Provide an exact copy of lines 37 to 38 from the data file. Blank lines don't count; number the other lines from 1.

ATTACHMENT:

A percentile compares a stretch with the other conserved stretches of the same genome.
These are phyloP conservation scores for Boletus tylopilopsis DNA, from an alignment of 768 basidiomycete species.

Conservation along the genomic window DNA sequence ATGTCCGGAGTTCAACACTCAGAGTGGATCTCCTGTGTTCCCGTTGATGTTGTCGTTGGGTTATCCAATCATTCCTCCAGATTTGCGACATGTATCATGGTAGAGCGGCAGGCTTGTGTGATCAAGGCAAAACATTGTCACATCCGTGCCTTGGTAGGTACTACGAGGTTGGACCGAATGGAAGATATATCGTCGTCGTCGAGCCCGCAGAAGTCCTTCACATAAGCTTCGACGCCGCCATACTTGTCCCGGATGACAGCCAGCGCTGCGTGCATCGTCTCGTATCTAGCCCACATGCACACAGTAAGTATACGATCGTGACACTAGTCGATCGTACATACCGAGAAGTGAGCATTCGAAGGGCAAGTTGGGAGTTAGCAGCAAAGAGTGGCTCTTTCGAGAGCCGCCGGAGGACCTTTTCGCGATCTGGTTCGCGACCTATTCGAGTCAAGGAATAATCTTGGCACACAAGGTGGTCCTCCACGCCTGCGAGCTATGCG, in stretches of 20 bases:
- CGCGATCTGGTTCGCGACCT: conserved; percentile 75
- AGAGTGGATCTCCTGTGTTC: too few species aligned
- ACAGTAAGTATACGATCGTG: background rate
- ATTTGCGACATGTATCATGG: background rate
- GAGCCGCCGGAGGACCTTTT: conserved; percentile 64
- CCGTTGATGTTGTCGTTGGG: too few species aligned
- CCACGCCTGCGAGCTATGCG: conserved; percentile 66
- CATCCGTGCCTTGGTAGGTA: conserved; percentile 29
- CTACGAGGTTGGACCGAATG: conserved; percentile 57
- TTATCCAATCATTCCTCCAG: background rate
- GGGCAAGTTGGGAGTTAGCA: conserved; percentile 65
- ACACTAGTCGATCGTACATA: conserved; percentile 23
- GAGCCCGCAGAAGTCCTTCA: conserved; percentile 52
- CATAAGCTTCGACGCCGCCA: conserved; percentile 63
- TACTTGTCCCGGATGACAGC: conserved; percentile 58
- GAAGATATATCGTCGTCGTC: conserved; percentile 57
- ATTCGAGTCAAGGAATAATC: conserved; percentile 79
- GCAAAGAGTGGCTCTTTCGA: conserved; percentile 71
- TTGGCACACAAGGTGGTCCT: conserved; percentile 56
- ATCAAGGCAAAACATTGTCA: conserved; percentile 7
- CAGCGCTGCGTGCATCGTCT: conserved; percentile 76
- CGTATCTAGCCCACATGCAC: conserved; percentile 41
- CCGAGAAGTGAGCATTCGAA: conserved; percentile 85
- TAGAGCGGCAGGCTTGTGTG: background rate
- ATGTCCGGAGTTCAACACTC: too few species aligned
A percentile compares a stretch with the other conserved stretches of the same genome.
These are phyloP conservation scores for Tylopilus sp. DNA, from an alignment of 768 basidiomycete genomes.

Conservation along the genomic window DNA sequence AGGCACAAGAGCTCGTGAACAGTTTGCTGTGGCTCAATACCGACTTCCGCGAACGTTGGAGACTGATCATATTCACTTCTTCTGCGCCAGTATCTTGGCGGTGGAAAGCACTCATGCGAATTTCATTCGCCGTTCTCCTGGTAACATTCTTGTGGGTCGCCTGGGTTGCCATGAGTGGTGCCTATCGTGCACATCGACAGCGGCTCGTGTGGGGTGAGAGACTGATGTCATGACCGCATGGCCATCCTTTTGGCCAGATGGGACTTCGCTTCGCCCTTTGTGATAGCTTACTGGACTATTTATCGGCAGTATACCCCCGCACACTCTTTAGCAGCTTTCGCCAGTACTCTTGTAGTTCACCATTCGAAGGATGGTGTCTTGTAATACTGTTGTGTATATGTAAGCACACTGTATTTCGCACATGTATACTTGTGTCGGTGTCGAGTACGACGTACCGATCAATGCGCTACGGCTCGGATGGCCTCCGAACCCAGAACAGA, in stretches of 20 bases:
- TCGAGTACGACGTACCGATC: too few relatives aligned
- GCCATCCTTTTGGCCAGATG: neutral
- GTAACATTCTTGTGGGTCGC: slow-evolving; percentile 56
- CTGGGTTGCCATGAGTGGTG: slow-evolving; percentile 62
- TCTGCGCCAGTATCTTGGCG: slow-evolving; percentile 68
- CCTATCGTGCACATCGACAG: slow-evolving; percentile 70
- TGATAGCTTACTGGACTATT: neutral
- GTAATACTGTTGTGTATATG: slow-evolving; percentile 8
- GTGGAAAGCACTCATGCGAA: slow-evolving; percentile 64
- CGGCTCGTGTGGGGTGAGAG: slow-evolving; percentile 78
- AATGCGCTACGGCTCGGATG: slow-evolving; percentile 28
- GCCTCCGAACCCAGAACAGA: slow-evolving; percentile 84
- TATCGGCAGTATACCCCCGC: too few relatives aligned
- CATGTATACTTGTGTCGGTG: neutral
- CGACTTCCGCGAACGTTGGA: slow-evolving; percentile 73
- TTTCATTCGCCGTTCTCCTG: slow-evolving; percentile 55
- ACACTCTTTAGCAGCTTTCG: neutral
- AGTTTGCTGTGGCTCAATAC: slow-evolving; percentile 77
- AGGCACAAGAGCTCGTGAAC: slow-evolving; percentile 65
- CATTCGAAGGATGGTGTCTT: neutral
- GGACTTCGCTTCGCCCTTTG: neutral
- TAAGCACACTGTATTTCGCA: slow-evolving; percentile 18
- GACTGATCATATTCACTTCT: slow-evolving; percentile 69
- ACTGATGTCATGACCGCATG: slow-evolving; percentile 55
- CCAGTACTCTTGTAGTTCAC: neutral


- CCTATCGTGCACATCGACAG: slow-evolving; percentile 70
- TGATAGCTTACTGGACTATT: neutral